I have his demob papers issued in Blackheath London in 1919 plus his medals and other badges which were sent to me when he died. After the war he emigrated to Vancouver, settling in Chilliwack BC. He made his career in farming and the AI science of cattle breeding. As a child I can remember that he used to send us the magazine “Beautiful British Columbia” and marvelling at the expansive scenery.
Eldest brother Geoffrey served with the Royal Naval Air Service and spent time at HMS President II in Crystal Palace. He became a Petty Officer mechanic and draughtsman, before transferring to the RAF as a Sergeant Mechanic. Like Jack, he emigrated to British Columbia, sailing to Quebec from Liverpool in 1925 with his wife and 4 year old daughter. He died in Kelowna BC in 1971.
Youngest brother Clement Lawrence known as “Mac” was born in 1901 served in the Merchant Navy. His newly discovered medal card records his award of the Mercantile Medal and the British Medal.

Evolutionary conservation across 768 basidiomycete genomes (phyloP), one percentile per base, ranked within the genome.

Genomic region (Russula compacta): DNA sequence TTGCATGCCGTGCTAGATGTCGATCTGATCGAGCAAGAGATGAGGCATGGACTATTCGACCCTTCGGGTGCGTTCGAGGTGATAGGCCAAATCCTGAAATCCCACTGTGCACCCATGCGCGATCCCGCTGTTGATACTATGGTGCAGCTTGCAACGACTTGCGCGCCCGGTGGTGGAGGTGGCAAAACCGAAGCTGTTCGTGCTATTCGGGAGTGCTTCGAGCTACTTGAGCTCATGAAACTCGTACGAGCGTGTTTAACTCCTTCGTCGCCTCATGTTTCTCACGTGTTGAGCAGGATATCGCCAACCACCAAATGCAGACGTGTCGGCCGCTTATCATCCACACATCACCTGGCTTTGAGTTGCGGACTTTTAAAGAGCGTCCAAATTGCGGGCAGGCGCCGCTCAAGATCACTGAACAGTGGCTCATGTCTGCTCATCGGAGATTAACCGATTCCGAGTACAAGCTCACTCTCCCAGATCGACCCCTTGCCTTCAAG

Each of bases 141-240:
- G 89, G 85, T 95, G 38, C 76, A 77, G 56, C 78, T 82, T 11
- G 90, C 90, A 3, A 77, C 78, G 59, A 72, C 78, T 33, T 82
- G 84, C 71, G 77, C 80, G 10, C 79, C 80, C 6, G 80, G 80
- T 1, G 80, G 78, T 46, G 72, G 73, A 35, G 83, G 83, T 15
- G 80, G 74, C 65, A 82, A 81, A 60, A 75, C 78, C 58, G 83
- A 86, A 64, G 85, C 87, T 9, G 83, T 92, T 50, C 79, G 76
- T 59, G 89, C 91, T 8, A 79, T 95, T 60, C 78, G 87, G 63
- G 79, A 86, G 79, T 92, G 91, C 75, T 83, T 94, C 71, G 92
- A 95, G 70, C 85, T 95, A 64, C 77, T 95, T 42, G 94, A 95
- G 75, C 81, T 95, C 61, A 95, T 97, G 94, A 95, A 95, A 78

Bertie Parmenter – MGC
Bertie first enlisted as Pte 1089 in the 8th (Cyclists) Battalion Essex Regiment which had been set up originally to patrol and monitor the complex nature of the Essex coastline. The battalion was made up of a number of Companies with C Coy covering his local area of Maldon.
With the onset of war he was transferred to 121st Brigade Machine Gun Company arriving at Le Havre on the 17th of June 1916 and coming into line at Les Brebis in July. By coincidence his battalion would also be positioned outside the exact same village of Maroc as the Welsh 1/1st battery.
The 121st MGC also fought along the the wide banks of the Somme near Frise, close to where the British line met the French. He would later take part in the fighting at the Hindenburg Line and the Battle of Cambrai. More to follow..
Charles Hayes – Royal Fusiliers